China’s Factory Deflation Improves as CPI Muted in Profit Boost

Updated on
China Factory Gate Deflation Eases
  • PPI improves for an eighth month, CPI lowest since October
  • The CPI gauge for food rose 1.3%, the least since January 2015

China’s factory-gate deflation eased to the least in four years while consumer prices remain muted, giving policy makers fresh evidence that the price outlook is stabilizing along with demand.

Key Points

  • Producer-price index improved for an eighth straight month, falling 0.8 percent in August from a year earlier, the National Bureau of Statistics said Friday, less than the 0.9 percent drop projected by economists in a Bloomberg survey. 
  • Consumer-price index rose 1.3 percent, trailing estimates for a 1.7 percent rise.
  • The CPI gauge for food rose 1.3 percent, the least since January 2015.

Big Picture

China is steadily putting the worst of its factory-gate deflation behind it, after year-on-year declines of almost 6 percent late last year, helping boost corporate profitability. With the People’s Bank of China holding its main interest rates steady for almost a year now, economists were divided on what the inflation data meant for the monetary outlook.

Economist Takeaways

"It should give policy makers even greater scope to ease if needed, although monetary conditions at the current juncture are already quite accommodative," said Julia Wang, an economist at HSBC Holdings Plc in Hong Kong. "Strong import data from yesterday suggest that domestic demand continues to stabilize, and this will further support prices in the next few months."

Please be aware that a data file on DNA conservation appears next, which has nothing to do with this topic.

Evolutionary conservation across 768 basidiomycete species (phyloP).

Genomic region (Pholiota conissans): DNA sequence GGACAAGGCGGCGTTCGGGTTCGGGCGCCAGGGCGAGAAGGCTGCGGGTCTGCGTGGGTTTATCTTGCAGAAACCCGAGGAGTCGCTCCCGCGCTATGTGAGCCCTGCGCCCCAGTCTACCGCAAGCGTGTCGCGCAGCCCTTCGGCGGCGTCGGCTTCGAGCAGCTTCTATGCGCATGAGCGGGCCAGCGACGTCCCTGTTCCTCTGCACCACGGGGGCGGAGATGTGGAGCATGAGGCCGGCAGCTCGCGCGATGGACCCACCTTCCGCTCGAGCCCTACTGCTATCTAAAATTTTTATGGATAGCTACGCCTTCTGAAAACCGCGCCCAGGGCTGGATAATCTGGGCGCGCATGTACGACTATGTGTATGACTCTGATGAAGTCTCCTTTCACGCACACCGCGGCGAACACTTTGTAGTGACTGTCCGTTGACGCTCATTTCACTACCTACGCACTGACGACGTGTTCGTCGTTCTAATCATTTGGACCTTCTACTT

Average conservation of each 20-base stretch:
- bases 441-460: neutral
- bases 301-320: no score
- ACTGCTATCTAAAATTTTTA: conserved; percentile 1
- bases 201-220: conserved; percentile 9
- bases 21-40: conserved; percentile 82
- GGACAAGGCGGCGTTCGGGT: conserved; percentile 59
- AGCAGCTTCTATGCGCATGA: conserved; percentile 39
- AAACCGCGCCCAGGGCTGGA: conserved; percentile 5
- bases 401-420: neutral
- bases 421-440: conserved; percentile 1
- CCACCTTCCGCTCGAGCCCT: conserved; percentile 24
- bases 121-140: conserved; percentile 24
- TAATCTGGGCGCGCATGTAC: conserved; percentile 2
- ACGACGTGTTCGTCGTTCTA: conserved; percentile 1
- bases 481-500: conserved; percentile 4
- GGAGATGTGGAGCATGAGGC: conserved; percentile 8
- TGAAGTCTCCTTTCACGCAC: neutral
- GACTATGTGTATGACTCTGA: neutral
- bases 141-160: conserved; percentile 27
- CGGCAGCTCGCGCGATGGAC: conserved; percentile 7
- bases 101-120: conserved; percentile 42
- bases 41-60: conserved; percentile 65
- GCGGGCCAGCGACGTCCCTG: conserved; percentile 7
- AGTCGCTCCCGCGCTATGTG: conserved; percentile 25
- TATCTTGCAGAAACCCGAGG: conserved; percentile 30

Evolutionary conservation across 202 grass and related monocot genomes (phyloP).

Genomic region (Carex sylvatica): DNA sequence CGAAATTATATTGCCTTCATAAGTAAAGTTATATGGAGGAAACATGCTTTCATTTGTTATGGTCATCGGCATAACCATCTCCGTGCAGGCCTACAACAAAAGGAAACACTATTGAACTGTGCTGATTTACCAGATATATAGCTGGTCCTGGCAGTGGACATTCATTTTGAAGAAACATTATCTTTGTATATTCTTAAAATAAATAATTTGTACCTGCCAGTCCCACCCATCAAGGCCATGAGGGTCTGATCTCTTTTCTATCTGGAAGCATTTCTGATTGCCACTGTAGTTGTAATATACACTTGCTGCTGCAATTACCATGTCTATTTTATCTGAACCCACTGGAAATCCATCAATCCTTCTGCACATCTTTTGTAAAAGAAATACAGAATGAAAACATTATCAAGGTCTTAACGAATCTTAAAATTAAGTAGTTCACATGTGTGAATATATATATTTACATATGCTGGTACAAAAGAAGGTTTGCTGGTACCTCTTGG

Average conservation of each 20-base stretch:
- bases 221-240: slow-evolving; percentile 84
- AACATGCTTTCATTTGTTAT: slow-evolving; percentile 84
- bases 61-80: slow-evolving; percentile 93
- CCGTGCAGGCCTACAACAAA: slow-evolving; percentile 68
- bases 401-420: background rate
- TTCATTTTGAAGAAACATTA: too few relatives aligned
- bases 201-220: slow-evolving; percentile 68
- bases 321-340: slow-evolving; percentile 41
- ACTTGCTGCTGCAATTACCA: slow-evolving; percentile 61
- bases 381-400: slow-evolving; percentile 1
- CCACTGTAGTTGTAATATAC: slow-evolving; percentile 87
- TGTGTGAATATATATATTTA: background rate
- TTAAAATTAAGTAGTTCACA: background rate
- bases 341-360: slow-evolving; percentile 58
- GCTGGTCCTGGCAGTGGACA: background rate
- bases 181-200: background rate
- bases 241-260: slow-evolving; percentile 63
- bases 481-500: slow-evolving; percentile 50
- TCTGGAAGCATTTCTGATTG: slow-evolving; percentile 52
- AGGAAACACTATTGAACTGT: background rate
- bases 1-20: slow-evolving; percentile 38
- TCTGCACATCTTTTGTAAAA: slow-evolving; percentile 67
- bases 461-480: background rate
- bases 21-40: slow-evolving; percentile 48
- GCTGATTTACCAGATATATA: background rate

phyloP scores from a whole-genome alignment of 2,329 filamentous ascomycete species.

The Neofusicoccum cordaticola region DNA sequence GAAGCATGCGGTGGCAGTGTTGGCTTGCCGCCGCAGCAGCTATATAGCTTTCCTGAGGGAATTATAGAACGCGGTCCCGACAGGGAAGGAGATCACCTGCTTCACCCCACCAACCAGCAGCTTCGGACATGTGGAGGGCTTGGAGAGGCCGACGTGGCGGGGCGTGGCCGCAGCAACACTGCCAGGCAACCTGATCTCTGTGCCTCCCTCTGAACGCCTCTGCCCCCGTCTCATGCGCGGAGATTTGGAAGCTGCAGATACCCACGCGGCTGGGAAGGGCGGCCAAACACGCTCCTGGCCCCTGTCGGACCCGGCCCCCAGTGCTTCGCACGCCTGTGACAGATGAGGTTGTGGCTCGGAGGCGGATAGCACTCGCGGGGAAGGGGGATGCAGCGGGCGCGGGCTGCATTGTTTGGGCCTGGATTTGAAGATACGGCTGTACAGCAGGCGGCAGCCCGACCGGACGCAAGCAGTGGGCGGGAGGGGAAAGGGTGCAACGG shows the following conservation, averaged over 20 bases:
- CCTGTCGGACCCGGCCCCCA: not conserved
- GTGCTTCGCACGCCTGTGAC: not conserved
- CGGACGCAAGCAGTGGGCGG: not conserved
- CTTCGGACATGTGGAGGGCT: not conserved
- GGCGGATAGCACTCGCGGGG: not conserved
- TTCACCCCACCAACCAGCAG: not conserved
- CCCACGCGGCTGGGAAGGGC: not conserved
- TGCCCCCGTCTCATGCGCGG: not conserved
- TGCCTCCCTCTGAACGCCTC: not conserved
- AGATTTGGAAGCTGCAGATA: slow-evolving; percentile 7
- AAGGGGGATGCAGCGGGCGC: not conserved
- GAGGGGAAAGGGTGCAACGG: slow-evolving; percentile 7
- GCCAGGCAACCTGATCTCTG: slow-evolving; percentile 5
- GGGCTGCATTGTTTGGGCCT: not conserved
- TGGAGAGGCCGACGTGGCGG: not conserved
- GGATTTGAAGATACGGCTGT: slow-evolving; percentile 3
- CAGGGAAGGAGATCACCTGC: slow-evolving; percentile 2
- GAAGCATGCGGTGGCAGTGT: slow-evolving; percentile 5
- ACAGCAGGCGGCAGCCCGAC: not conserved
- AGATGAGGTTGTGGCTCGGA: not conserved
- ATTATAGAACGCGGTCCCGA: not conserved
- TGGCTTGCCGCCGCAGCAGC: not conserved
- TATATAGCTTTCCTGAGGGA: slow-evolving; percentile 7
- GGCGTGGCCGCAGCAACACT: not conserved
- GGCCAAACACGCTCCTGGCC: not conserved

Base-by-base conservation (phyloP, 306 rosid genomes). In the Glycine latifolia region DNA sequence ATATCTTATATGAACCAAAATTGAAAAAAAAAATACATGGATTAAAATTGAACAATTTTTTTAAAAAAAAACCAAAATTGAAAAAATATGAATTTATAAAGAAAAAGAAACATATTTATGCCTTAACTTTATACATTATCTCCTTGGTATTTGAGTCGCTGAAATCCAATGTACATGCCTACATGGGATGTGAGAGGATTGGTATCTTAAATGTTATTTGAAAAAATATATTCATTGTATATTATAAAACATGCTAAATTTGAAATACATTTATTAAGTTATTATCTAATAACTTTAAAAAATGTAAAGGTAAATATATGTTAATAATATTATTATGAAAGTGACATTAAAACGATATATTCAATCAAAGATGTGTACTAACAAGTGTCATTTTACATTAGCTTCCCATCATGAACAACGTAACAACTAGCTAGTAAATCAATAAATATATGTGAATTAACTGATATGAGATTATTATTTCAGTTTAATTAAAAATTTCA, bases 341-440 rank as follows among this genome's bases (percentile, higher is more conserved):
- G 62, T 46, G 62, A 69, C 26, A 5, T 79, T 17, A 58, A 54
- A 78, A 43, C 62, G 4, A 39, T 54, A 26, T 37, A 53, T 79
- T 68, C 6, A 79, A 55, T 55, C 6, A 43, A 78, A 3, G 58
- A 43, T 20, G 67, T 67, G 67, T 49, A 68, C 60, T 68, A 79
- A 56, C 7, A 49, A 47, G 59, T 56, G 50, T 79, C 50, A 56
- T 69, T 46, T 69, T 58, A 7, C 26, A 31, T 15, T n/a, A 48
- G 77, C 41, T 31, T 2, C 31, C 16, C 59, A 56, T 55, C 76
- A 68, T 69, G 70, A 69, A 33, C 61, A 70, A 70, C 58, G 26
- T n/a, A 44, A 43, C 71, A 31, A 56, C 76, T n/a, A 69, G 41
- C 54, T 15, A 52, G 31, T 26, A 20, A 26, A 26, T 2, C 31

Consumer inflation will pick up in coming months while PPI is poised to turn positive by the end of the year, according to Ding Shuang, the head of Greater China economic research at Standard Chartered Plc in Hong Kong. "I believe the PBOC also expects a rebound of CPI inflation, and therefore I don’t expect a rate cut, although the central bank may continue to keep liquidity adequate to prevent a rise in funding costs," Ding said.

"With raw material prices holding up, it bodes well for industrial profit," said Raymond Yeung, chief greater China economist at Australia & New Zealand Banking Group Ltd. in Hong Kong. "As deflationary risk has substantially diminished, the PBOC will not need to ease further and is expected to adopt a neutral stance."

"Low CPI will ease pressure on the central bank and reduce any constraint on monetary easing" while the PPI will likely turn positive in the next few months, said Zhu Qibing, chief macro economy analyst at BOCI International (China) Ltd. in Beijing. Narrowing factory deflation along with a low CPI will "definitely give a support to company profitability."

The Details

  • The slower increase in consumer prices was mainly due to food prices, according to a statement from the NBS that was released along with the data.
  • Pork prices, a substantial component of the CPI basket, rose 6.4 percent from a year earlier, after surging 34 percent in both April and May
  • Eggs prices dropped 7.4 percent while fruit prices fell 0.6 percent.
  • Non-food prices increased 1.4 percent.
  • Mining producer prices fell 3.2 percent, less than half the 8.2 percent drop in June. 
  • Raw materials prices slipped 2.3 percent, less than June’s 6.1 percent retreat.

Watch Next: What China's Inflation Data Means for the Monetary Outlook

— With assistance by Xiaoqing Pi

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